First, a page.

Navy officers in protective PPE suits walked along Mae Ramphueng Beach in Tambon Map Ta Phut, Rayong province, using absorbent sheets to absorb black stains that washed ashore by the waves in late January last year. The Governor of Rayong Province and the Pollution Control Department and its officials visited the beach area to inspect the oil slicks that landed on the shore. They collected some samples for further examination to try to address their source of origin. 

Star Petroleum Refining (SPRC) had reported to the Rayong Disaster Prevention and Mitigation office about the incident of crude oil leaking from an undersea pipeline at its single point mooring (SPM), which is the company’s offshore oil transfer point on the night of January 25. 

Initially, at least 160,000 litres of crude oil were reported as leaking and spilling over one square kilometre of the seawater. 

This was not the first. A similar incident occurred in the same province around nine years back, damaging tourism as the spilt oil was washed ashore at its famed Samed island. According to Greenpeace, over 200 oil spills took place in the last 45 years, with at least nine major incidents reported, challenging the country’s management of pollution from oil spills.
Photo: ©Panumas Sanguanwong


Photos/Story: Panumas Sanguanwong
The Photo Essay series: SDGs I The Depth of Field
JUNE 12, 2023

At the UN Sustainable Development Summit in 2015, where the UN member states adopted the 2030 Agenda for Sustainable Development together, a clear vision on sustainable consumption and production patterns was set alongside other key challenges 

Their joint agenda noted; “We envisage a world in which every country enjoys sustained, inclusive and sustainable economic growth and decent work for all. A world in which consumption and production patterns and use of all natural resources_from air to land, from rivers, lakes and aquifers to oceans and seas_are sustainable.”

From the vision, the UN member states turned these promises into their new commitment known as Sustainable Development Goals, with 17 goals set in total, and sustainable consumption and production has become part of these new goals since (SDG 12).

The member states said they committed to making fundamental changes in the way that societies produce and consume goods and services. Therefore they called on governments, international organizations, the business sector and other non-state actors and individuals to contribute to changing unsustainable consumption and production patterns, especially to help developing countries move towards more sustainable patterns of consumption and production.

“We encourage the implementation of the 10-Year Framework of Programmes on Sustainable Consumption and Production. All countries take action, with developed countries taking the lead, taking into account the development and capabilities of developing countries,” the member states said of their new agenda.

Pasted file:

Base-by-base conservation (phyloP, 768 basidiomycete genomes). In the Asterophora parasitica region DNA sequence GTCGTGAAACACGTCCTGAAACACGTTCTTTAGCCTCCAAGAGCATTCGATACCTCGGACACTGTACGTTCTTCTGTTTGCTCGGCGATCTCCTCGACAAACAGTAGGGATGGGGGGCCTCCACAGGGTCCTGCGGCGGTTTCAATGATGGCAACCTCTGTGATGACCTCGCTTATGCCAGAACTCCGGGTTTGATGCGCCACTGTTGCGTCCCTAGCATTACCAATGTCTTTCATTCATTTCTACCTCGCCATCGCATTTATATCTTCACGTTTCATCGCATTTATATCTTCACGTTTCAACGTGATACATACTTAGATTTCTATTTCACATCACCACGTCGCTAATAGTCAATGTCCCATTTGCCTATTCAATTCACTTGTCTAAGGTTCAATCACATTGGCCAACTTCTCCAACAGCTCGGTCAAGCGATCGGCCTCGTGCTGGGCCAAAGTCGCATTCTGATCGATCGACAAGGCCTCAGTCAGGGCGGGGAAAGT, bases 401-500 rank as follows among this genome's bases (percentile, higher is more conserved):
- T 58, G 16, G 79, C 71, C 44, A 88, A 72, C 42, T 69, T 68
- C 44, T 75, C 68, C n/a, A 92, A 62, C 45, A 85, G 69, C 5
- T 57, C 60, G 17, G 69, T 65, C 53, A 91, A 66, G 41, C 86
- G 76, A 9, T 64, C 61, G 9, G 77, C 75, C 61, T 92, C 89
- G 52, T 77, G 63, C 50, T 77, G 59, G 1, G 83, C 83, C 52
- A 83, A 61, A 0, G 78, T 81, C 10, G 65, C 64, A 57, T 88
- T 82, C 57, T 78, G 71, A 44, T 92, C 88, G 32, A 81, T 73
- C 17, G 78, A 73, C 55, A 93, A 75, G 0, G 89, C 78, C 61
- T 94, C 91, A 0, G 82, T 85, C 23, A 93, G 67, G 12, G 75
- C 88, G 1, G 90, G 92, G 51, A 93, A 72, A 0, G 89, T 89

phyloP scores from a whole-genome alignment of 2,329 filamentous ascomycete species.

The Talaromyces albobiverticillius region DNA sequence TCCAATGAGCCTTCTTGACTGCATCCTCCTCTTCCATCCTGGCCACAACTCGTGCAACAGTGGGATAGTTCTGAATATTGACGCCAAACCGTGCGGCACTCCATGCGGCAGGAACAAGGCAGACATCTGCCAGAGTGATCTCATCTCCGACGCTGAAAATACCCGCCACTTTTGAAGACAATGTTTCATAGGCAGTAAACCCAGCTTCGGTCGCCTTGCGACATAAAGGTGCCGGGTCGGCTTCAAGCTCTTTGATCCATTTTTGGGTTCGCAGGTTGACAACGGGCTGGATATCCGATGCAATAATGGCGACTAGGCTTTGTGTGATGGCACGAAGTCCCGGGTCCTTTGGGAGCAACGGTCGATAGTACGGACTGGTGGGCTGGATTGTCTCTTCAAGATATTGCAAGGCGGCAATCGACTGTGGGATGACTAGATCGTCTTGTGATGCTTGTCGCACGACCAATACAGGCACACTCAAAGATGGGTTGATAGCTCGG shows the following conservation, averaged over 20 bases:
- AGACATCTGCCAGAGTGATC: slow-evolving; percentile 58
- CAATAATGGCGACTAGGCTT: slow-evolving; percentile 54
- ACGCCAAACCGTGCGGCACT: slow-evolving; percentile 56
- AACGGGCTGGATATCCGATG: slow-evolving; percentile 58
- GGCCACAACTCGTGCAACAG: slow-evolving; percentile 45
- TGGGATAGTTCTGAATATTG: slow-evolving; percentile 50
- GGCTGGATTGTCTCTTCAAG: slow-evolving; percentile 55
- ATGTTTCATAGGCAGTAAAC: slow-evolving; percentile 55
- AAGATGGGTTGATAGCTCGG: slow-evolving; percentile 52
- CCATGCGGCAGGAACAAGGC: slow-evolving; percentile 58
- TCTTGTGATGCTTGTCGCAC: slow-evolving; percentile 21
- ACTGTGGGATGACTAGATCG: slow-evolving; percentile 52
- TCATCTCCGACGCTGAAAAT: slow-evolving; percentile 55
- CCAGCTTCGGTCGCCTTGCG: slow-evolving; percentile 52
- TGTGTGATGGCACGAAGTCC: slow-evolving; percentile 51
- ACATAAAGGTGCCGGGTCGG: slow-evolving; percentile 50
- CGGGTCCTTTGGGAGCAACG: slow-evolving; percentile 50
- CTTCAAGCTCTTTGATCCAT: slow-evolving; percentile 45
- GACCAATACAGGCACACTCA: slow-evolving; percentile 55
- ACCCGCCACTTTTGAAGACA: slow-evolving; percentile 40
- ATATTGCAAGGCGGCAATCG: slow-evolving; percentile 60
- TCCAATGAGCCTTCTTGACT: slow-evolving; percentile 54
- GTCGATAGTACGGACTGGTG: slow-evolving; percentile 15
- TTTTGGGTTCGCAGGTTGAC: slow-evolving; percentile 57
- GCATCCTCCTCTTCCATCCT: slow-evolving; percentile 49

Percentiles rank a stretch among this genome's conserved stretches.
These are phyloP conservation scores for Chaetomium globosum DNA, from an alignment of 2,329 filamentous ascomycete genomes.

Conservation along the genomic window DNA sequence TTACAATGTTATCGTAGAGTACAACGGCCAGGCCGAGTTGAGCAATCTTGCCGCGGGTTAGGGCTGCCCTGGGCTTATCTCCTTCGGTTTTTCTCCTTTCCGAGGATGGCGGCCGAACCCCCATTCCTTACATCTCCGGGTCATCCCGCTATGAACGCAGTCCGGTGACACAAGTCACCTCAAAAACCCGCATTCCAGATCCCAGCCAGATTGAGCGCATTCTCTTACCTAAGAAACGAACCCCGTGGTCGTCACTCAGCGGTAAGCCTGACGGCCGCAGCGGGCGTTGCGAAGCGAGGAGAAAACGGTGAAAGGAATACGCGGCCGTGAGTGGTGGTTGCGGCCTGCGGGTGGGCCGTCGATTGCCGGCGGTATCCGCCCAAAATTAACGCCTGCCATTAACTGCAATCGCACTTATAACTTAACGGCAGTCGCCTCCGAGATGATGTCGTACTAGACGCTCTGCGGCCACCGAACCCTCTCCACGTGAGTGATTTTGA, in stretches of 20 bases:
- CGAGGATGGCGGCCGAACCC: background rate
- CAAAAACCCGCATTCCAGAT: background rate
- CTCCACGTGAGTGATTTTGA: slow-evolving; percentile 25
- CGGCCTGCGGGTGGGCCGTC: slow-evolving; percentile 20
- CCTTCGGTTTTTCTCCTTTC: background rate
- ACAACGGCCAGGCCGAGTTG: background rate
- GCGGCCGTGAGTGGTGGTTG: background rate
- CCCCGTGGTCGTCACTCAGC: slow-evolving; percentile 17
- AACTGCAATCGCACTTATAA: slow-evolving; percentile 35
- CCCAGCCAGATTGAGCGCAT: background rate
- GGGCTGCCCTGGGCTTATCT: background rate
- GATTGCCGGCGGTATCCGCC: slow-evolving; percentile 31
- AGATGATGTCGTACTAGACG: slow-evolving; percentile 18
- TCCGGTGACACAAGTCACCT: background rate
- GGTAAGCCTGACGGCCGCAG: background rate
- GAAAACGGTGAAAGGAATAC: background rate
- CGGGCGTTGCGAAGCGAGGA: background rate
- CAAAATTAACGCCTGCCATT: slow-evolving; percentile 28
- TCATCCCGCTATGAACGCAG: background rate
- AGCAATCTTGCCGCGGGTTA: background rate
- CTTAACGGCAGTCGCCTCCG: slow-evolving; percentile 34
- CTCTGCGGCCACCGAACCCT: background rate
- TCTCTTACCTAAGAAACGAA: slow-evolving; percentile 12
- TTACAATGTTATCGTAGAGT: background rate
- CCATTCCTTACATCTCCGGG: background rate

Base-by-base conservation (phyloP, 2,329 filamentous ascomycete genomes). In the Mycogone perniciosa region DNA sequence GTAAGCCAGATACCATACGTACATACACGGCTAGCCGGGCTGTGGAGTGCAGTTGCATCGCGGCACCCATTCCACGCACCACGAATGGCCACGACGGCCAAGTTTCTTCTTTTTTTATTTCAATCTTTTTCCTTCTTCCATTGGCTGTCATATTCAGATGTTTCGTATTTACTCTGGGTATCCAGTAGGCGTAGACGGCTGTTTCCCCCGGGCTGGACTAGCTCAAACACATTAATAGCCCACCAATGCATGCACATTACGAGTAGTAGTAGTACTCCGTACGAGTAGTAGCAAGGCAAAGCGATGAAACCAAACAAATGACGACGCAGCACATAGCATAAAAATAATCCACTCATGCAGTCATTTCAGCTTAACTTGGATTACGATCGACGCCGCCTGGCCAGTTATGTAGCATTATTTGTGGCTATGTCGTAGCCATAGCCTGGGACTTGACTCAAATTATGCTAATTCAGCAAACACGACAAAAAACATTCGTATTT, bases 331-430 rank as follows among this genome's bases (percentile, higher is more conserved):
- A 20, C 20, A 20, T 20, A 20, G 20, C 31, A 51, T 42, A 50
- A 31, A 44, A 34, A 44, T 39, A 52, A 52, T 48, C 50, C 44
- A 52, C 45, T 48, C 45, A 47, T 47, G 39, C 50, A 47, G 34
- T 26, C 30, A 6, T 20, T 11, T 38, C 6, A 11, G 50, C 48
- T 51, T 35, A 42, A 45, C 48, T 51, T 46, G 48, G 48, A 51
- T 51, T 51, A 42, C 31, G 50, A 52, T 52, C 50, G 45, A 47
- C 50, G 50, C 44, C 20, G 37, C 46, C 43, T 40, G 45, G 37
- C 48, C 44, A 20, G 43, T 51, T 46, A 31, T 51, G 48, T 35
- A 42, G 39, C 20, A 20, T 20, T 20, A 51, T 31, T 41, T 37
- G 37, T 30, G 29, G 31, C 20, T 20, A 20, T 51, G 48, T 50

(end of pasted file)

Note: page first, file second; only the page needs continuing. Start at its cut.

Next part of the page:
Alongside other waste challenges, chemicals and hazardous waste were highlighted. As noted in the report on progress towards the SDGs by the UN’s Secretary General at the beginning of the implementation of the SDGs goals in 2016, “sustainable growth and development require minimizing the natural resources and toxic materials used, and the waste and pollutants generated, throughout the entire production and consumption process.” 

Important conventions were then emphasised and lined up for countries to participate, ranging from the Basel Convention on the Control of Transboundary Movements of Hazardous Wastes and Their Disposal, known as the Basel Convention, the Rotterdam Convention (on the Prior Informed Consent Procedure for Certain Hazardous Chemicals and Pesticides in International Trade), and the Stockholm Convention (on Persistent Organic Pollutants). According to the UN, all member states with six exceptions at that time were party to at least one of these conventions. 

Under SDG 12, 11 targets and 13 indicators to guide the governments’ action were introduced, including the commitment to this 10-year framework and the conventions. In Thailand, the sustainable consumption and production roadmap was developed along with other critical measures for concerned parties including good practices for the business sector. The roadmap will run until 2037, according to the NSEDC (The Office of the National Economic and Social Development Council).

Still, some major challenges including the management of hazardous waste are stressed by the agency. It cited that all concerned parties must get serious in tackling the hazardous waste problem seen as it still poses a challenge to the country’s waste management.

As shown by an anti-industrial pollution advocacy organisation, EARTH (Ecological Alert and Recovery-Thailand), at least 25 sites concerning hazardous or industrial waste and pollutions have been plotted in its new map to try to help locate the problems for the public. EARTH said this is just the start and it expected to see more. 

Among the longstanding hazardous waste-related problems are the clean-ups and recovery and recycling processes themselves, which are challenging the existing regulation and management plans, as seen from the cases in Ratchaburi and Rayong provinces. These cases were recently captured on camera by Thai News Pix’s photographer, Panumas Sanguanwong

SPRC’s workers prepared oil spill containment booms at Mae Ramphueng beach to try to contain the spill of crude oil from the pipeline under the company’s SPM on the night of January 25. Aside from the booms and absorbent sheets, the company tried to deploy other measures including dispersant spraying over the spilt oil and vacuum trucks to try to remove the oil as much as possible.
Photo: ©Panumas Sanguanwong
The Pollution Control Department used a modelling, Oil Map, to project the movement of the oil slicks in the sea and found that they were likely to move into the coastline of Mae Ramphueng Beach and Khao Lam Ya-Samed National Park on January 28. 
Navy officers and the company’s workers rushed to clean the beach using absorbent sheets to absorb the oil as much as possible. On January 29, Rayong Governor decided to impose a ban on swimming in the area for public safety.
Photo: ©Panumas Sanguanwong

Immediate impacts of the oil spills on the environment could be observed from life on the beach. Seen in the photo were ghost crabs soaked in the oil that was washed ashore where they inhabited. Such impacts are subject to controversy as state agencies and concerned parties hardly disclose the studies to the public if there are any.
Photo: ©Panumas Sanguanwong

Firefighters and rescue volunteers rushed to the scene and tried to control the fire that broke out of an explosion within a foam pellet and plastic factory, Ming Dih Chemical Co., Ltd in Bang Phli district, Samut Prakan province, in the early morning of July 5 last year.